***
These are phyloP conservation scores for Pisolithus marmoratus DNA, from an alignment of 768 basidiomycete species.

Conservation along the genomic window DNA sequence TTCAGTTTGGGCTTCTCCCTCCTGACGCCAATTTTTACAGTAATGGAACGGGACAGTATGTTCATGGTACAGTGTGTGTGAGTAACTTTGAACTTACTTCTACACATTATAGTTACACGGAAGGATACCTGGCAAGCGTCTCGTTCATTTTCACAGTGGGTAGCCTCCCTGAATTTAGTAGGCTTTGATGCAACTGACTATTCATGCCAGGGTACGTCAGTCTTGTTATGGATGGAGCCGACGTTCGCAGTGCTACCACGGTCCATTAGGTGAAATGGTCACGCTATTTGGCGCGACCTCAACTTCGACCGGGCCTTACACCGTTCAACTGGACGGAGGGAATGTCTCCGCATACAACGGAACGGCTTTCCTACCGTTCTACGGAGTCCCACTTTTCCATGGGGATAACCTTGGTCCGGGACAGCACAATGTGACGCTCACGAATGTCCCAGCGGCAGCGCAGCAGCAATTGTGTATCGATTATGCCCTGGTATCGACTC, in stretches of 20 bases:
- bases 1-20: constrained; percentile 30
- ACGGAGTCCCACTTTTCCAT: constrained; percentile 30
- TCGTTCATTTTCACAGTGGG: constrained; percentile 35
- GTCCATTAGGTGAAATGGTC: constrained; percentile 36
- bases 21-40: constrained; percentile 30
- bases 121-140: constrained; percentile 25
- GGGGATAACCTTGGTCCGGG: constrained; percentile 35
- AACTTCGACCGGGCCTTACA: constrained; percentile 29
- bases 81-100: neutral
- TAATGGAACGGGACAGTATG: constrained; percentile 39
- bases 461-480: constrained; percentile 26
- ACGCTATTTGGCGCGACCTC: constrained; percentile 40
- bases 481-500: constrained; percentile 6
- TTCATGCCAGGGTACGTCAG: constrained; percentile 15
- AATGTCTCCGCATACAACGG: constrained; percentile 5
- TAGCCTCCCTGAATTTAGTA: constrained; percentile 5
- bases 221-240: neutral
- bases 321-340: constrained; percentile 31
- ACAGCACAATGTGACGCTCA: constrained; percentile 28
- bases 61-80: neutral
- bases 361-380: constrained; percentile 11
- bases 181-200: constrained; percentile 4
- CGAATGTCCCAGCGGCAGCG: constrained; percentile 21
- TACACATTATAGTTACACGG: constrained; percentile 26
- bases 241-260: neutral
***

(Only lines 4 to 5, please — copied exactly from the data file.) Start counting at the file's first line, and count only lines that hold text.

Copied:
- ACGGAGTCCCACTTTTCCAT: constrained; percentile 30
- TCGTTCATTTTCACAGTGGG: constrained; percentile 35